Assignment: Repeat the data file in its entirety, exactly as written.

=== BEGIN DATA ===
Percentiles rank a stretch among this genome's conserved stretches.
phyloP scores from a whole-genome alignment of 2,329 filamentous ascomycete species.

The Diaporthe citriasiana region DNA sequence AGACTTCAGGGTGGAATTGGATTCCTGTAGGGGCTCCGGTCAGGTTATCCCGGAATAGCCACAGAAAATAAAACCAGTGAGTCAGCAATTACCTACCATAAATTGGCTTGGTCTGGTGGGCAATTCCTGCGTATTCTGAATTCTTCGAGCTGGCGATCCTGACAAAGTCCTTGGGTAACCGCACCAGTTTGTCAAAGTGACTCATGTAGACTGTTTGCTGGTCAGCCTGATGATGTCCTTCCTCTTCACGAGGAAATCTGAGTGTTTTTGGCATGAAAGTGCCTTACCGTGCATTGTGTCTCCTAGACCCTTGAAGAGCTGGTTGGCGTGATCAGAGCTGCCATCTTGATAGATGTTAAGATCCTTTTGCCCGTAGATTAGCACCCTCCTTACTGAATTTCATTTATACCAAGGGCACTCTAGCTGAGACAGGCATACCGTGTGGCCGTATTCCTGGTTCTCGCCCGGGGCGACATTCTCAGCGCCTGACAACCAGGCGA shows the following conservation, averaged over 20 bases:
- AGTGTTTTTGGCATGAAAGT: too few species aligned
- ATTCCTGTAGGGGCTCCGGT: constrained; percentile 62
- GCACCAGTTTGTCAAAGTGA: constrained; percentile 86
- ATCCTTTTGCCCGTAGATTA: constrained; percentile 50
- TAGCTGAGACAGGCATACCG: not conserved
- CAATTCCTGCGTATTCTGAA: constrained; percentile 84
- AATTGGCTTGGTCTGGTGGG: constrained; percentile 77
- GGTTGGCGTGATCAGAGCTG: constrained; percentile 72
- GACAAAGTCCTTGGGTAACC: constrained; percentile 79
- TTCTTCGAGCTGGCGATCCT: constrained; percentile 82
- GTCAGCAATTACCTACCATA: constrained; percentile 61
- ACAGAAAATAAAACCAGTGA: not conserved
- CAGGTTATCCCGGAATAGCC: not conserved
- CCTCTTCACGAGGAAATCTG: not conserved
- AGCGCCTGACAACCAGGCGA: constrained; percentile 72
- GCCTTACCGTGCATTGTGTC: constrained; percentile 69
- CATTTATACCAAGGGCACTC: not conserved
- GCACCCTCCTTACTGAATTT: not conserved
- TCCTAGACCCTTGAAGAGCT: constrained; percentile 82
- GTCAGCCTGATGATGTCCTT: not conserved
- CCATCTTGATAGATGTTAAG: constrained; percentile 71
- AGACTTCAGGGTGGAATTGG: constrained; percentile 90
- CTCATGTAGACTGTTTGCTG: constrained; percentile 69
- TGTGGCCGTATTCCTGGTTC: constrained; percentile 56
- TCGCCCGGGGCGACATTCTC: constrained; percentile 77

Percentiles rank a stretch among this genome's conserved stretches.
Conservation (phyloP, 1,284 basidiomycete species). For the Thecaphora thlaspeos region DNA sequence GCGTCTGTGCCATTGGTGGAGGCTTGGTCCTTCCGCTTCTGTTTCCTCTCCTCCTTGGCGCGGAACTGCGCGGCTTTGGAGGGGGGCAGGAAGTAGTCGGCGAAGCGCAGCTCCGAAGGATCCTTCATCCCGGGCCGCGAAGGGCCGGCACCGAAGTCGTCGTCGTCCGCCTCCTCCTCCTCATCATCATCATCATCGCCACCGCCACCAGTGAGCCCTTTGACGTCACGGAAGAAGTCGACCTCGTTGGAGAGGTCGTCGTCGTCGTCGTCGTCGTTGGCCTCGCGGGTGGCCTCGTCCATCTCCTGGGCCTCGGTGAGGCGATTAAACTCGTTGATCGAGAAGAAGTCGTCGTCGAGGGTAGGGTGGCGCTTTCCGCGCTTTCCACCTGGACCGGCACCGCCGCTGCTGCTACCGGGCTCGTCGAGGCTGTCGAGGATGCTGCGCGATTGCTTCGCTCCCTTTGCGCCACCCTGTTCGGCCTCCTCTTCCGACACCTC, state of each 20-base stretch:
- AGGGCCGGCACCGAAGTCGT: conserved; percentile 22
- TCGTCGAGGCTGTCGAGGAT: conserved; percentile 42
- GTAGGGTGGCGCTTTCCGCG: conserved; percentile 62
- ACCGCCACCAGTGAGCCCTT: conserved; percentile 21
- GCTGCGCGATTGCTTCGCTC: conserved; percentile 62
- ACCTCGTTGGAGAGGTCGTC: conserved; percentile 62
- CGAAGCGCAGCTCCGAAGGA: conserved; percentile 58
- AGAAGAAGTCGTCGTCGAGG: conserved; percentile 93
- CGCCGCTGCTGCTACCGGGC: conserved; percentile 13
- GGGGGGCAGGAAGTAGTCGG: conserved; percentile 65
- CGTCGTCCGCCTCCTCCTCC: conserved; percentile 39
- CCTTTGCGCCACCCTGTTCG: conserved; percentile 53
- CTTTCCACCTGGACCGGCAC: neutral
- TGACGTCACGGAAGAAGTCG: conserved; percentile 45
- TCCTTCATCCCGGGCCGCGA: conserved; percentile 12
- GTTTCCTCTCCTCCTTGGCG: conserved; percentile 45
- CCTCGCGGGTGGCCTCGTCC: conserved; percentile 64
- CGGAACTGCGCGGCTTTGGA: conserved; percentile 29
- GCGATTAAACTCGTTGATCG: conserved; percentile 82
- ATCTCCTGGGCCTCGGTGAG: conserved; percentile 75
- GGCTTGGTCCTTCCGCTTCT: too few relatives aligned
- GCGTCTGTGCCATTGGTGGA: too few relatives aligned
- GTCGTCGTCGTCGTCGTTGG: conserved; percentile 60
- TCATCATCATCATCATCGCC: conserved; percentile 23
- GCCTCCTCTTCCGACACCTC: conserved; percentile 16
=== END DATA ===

Percentiles rank a stretch among this genome's conserved stretches.
phyloP scores from a whole-genome alignment of 2,329 filamentous ascomycete species.

The Diaporthe citriasiana region DNA sequence AGACTTCAGGGTGGAATTGGATTCCTGTAGGGGCTCCGGTCAGGTTATCCCGGAATAGCCACAGAAAATAAAACCAGTGAGTCAGCAATTACCTACCATAAATTGGCTTGGTCTGGTGGGCAATTCCTGCGTATTCTGAATTCTTCGAGCTGGCGATCCTGACAAAGTCCTTGGGTAACCGCACCAGTTTGTCAAAGTGACTCATGTAGACTGTTTGCTGGTCAGCCTGATGATGTCCTTCCTCTTCACGAGGAAATCTGAGTGTTTTTGGCATGAAAGTGCCTTACCGTGCATTGTGTCTCCTAGACCCTTGAAGAGCTGGTTGGCGTGATCAGAGCTGCCATCTTGATAGATGTTAAGATCCTTTTGCCCGTAGATTAGCACCCTCCTTACTGAATTTCATTTATACCAAGGGCACTCTAGCTGAGACAGGCATACCGTGTGGCCGTATTCCTGGTTCTCGCCCGGGGCGACATTCTCAGCGCCTGACAACCAGGCGA shows the following conservation, averaged over 20 bases:
- AGTGTTTTTGGCATGAAAGT: too few species aligned
- ATTCCTGTAGGGGCTCCGGT: constrained; percentile 62
- GCACCAGTTTGTCAAAGTGA: constrained; percentile 86
- ATCCTTTTGCCCGTAGATTA: constrained; percentile 50
- TAGCTGAGACAGGCATACCG: not conserved
- CAATTCCTGCGTATTCTGAA: constrained; percentile 84
- AATTGGCTTGGTCTGGTGGG: constrained; percentile 77
- GGTTGGCGTGATCAGAGCTG: constrained; percentile 72
- GACAAAGTCCTTGGGTAACC: constrained; percentile 79
- TTCTTCGAGCTGGCGATCCT: constrained; percentile 82
- GTCAGCAATTACCTACCATA: constrained; percentile 61
- ACAGAAAATAAAACCAGTGA: not conserved
- CAGGTTATCCCGGAATAGCC: not conserved
- CCTCTTCACGAGGAAATCTG: not conserved
- AGCGCCTGACAACCAGGCGA: constrained; percentile 72
- GCCTTACCGTGCATTGTGTC: constrained; percentile 69
- CATTTATACCAAGGGCACTC: not conserved
- GCACCCTCCTTACTGAATTT: not conserved
- TCCTAGACCCTTGAAGAGCT: constrained; percentile 82
- GTCAGCCTGATGATGTCCTT: not conserved
- CCATCTTGATAGATGTTAAG: constrained; percentile 71
- AGACTTCAGGGTGGAATTGG: constrained; percentile 90
- CTCATGTAGACTGTTTGCTG: constrained; percentile 69
- TGTGGCCGTATTCCTGGTTC: constrained; percentile 56
- TCGCCCGGGGCGACATTCTC: constrained; percentile 77

Percentiles rank a stretch among this genome's conserved stretches.
Conservation (phyloP, 1,284 basidiomycete species). For the Thecaphora thlaspeos region DNA sequence GCGTCTGTGCCATTGGTGGAGGCTTGGTCCTTCCGCTTCTGTTTCCTCTCCTCCTTGGCGCGGAACTGCGCGGCTTTGGAGGGGGGCAGGAAGTAGTCGGCGAAGCGCAGCTCCGAAGGATCCTTCATCCCGGGCCGCGAAGGGCCGGCACCGAAGTCGTCGTCGTCCGCCTCCTCCTCCTCATCATCATCATCATCGCCACCGCCACCAGTGAGCCCTTTGACGTCACGGAAGAAGTCGACCTCGTTGGAGAGGTCGTCGTCGTCGTCGTCGTCGTTGGCCTCGCGGGTGGCCTCGTCCATCTCCTGGGCCTCGGTGAGGCGATTAAACTCGTTGATCGAGAAGAAGTCGTCGTCGAGGGTAGGGTGGCGCTTTCCGCGCTTTCCACCTGGACCGGCACCGCCGCTGCTGCTACCGGGCTCGTCGAGGCTGTCGAGGATGCTGCGCGATTGCTTCGCTCCCTTTGCGCCACCCTGTTCGGCCTCCTCTTCCGACACCTC, state of each 20-base stretch:
- AGGGCCGGCACCGAAGTCGT: conserved; percentile 22
- TCGTCGAGGCTGTCGAGGAT: conserved; percentile 42
- GTAGGGTGGCGCTTTCCGCG: conserved; percentile 62
- ACCGCCACCAGTGAGCCCTT: conserved; percentile 21
- GCTGCGCGATTGCTTCGCTC: conserved; percentile 62
- ACCTCGTTGGAGAGGTCGTC: conserved; percentile 62
- CGAAGCGCAGCTCCGAAGGA: conserved; percentile 58
- AGAAGAAGTCGTCGTCGAGG: conserved; percentile 93
- CGCCGCTGCTGCTACCGGGC: conserved; percentile 13
- GGGGGGCAGGAAGTAGTCGG: conserved; percentile 65
- CGTCGTCCGCCTCCTCCTCC: conserved; percentile 39
- CCTTTGCGCCACCCTGTTCG: conserved; percentile 53
- CTTTCCACCTGGACCGGCAC: neutral
- TGACGTCACGGAAGAAGTCG: conserved; percentile 45
- TCCTTCATCCCGGGCCGCGA: conserved; percentile 12
- GTTTCCTCTCCTCCTTGGCG: conserved; percentile 45
- CCTCGCGGGTGGCCTCGTCC: conserved; percentile 64
- CGGAACTGCGCGGCTTTGGA: conserved; percentile 29
- GCGATTAAACTCGTTGATCG: conserved; percentile 82
- ATCTCCTGGGCCTCGGTGAG: conserved; percentile 75
- GGCTTGGTCCTTCCGCTTCT: too few relatives aligned
- GCGTCTGTGCCATTGGTGGA: too few relatives aligned
- GTCGTCGTCGTCGTCGTTGG: conserved; percentile 60
- TCATCATCATCATCATCGCC: conserved; percentile 23
- GCCTCCTCTTCCGACACCTC: conserved; percentile 16